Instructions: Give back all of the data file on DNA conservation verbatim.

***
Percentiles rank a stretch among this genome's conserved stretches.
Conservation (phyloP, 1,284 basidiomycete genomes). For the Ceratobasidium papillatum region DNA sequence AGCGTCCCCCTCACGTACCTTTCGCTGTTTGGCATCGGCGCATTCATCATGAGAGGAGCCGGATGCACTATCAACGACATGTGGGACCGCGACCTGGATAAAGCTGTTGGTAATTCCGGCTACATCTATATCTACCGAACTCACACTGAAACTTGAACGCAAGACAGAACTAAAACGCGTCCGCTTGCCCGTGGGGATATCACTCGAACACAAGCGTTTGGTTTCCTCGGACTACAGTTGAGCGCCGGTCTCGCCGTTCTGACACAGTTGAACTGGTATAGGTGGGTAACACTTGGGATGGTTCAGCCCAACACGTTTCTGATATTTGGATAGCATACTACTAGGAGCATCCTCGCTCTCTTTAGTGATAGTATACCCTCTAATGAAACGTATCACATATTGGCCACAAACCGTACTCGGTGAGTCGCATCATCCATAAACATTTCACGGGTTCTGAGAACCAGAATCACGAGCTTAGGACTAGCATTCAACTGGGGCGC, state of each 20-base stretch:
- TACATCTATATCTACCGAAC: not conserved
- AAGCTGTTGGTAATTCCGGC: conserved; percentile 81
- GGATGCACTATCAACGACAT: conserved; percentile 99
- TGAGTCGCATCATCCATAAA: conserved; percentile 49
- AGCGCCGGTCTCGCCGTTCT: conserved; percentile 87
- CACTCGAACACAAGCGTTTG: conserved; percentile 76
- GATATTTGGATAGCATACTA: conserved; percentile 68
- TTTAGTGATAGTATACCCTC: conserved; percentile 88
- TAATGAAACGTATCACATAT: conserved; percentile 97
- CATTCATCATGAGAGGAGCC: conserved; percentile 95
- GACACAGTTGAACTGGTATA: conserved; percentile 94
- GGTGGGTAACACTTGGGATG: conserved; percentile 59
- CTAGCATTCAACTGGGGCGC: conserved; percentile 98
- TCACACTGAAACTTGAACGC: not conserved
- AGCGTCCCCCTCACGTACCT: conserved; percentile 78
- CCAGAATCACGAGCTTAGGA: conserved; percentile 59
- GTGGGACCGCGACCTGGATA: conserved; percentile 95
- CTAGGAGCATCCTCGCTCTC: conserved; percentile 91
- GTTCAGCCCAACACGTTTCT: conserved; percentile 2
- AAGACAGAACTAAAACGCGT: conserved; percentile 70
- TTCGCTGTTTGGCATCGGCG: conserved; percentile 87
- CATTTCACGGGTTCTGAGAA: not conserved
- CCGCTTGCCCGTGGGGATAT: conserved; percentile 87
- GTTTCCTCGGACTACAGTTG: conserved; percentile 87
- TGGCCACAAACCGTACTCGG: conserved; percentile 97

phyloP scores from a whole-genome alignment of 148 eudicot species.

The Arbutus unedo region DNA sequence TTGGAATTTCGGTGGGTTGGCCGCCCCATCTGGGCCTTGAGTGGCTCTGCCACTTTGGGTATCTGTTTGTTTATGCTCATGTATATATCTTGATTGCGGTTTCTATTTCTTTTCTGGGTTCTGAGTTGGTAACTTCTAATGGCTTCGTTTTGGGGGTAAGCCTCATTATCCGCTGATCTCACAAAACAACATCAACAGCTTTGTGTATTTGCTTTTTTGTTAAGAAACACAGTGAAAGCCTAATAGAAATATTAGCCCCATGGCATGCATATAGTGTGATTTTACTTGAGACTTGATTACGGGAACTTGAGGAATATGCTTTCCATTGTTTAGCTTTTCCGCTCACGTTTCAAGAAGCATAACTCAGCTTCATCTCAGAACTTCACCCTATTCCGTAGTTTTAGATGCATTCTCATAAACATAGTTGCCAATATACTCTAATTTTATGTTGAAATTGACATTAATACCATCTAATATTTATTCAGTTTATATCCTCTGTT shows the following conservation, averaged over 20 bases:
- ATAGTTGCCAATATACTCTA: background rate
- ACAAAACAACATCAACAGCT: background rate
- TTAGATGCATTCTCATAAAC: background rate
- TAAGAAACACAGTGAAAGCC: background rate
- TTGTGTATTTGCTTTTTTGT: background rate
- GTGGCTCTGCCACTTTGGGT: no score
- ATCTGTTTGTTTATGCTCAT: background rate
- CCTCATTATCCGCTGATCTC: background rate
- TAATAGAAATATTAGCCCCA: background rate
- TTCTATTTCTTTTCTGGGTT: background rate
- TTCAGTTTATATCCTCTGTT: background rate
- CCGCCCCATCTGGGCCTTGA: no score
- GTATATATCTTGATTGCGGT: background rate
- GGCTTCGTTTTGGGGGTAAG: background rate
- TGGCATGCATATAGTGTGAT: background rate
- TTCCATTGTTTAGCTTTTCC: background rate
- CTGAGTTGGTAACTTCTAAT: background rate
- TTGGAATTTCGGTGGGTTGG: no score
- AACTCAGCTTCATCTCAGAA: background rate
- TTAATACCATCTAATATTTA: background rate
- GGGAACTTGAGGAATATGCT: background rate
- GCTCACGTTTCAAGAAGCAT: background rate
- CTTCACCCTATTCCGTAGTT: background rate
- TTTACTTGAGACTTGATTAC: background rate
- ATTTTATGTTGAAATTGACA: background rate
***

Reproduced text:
Percentiles rank a stretch among this genome's conserved stretches.
Conservation (phyloP, 1,284 basidiomycete genomes). For the Ceratobasidium papillatum region DNA sequence AGCGTCCCCCTCACGTACCTTTCGCTGTTTGGCATCGGCGCATTCATCATGAGAGGAGCCGGATGCACTATCAACGACATGTGGGACCGCGACCTGGATAAAGCTGTTGGTAATTCCGGCTACATCTATATCTACCGAACTCACACTGAAACTTGAACGCAAGACAGAACTAAAACGCGTCCGCTTGCCCGTGGGGATATCACTCGAACACAAGCGTTTGGTTTCCTCGGACTACAGTTGAGCGCCGGTCTCGCCGTTCTGACACAGTTGAACTGGTATAGGTGGGTAACACTTGGGATGGTTCAGCCCAACACGTTTCTGATATTTGGATAGCATACTACTAGGAGCATCCTCGCTCTCTTTAGTGATAGTATACCCTCTAATGAAACGTATCACATATTGGCCACAAACCGTACTCGGTGAGTCGCATCATCCATAAACATTTCACGGGTTCTGAGAACCAGAATCACGAGCTTAGGACTAGCATTCAACTGGGGCGC, state of each 20-base stretch:
- TACATCTATATCTACCGAAC: not conserved
- AAGCTGTTGGTAATTCCGGC: conserved; percentile 81
- GGATGCACTATCAACGACAT: conserved; percentile 99
- TGAGTCGCATCATCCATAAA: conserved; percentile 49
- AGCGCCGGTCTCGCCGTTCT: conserved; percentile 87
- CACTCGAACACAAGCGTTTG: conserved; percentile 76
- GATATTTGGATAGCATACTA: conserved; percentile 68
- TTTAGTGATAGTATACCCTC: conserved; percentile 88
- TAATGAAACGTATCACATAT: conserved; percentile 97
- CATTCATCATGAGAGGAGCC: conserved; percentile 95
- GACACAGTTGAACTGGTATA: conserved; percentile 94
- GGTGGGTAACACTTGGGATG: conserved; percentile 59
- CTAGCATTCAACTGGGGCGC: conserved; percentile 98
- TCACACTGAAACTTGAACGC: not conserved
- AGCGTCCCCCTCACGTACCT: conserved; percentile 78
- CCAGAATCACGAGCTTAGGA: conserved; percentile 59
- GTGGGACCGCGACCTGGATA: conserved; percentile 95
- CTAGGAGCATCCTCGCTCTC: conserved; percentile 91
- GTTCAGCCCAACACGTTTCT: conserved; percentile 2
- AAGACAGAACTAAAACGCGT: conserved; percentile 70
- TTCGCTGTTTGGCATCGGCG: conserved; percentile 87
- CATTTCACGGGTTCTGAGAA: not conserved
- CCGCTTGCCCGTGGGGATAT: conserved; percentile 87
- GTTTCCTCGGACTACAGTTG: conserved; percentile 87
- TGGCCACAAACCGTACTCGG: conserved; percentile 97

phyloP scores from a whole-genome alignment of 148 eudicot species.

The Arbutus unedo region DNA sequence TTGGAATTTCGGTGGGTTGGCCGCCCCATCTGGGCCTTGAGTGGCTCTGCCACTTTGGGTATCTGTTTGTTTATGCTCATGTATATATCTTGATTGCGGTTTCTATTTCTTTTCTGGGTTCTGAGTTGGTAACTTCTAATGGCTTCGTTTTGGGGGTAAGCCTCATTATCCGCTGATCTCACAAAACAACATCAACAGCTTTGTGTATTTGCTTTTTTGTTAAGAAACACAGTGAAAGCCTAATAGAAATATTAGCCCCATGGCATGCATATAGTGTGATTTTACTTGAGACTTGATTACGGGAACTTGAGGAATATGCTTTCCATTGTTTAGCTTTTCCGCTCACGTTTCAAGAAGCATAACTCAGCTTCATCTCAGAACTTCACCCTATTCCGTAGTTTTAGATGCATTCTCATAAACATAGTTGCCAATATACTCTAATTTTATGTTGAAATTGACATTAATACCATCTAATATTTATTCAGTTTATATCCTCTGTT shows the following conservation, averaged over 20 bases:
- ATAGTTGCCAATATACTCTA: background rate
- ACAAAACAACATCAACAGCT: background rate
- TTAGATGCATTCTCATAAAC: background rate
- TAAGAAACACAGTGAAAGCC: background rate
- TTGTGTATTTGCTTTTTTGT: background rate
- GTGGCTCTGCCACTTTGGGT: no score
- ATCTGTTTGTTTATGCTCAT: background rate
- CCTCATTATCCGCTGATCTC: background rate
- TAATAGAAATATTAGCCCCA: background rate
- TTCTATTTCTTTTCTGGGTT: background rate
- TTCAGTTTATATCCTCTGTT: background rate
- CCGCCCCATCTGGGCCTTGA: no score
- GTATATATCTTGATTGCGGT: background rate
- GGCTTCGTTTTGGGGGTAAG: background rate
- TGGCATGCATATAGTGTGAT: background rate
- TTCCATTGTTTAGCTTTTCC: background rate
- CTGAGTTGGTAACTTCTAAT: background rate
- TTGGAATTTCGGTGGGTTGG: no score
- AACTCAGCTTCATCTCAGAA: background rate
- TTAATACCATCTAATATTTA: background rate
- GGGAACTTGAGGAATATGCT: background rate
- GCTCACGTTTCAAGAAGCAT: background rate
- CTTCACCCTATTCCGTAGTT: background rate
- TTTACTTGAGACTTGATTAC: background rate
- ATTTTATGTTGAAATTGACA: background rate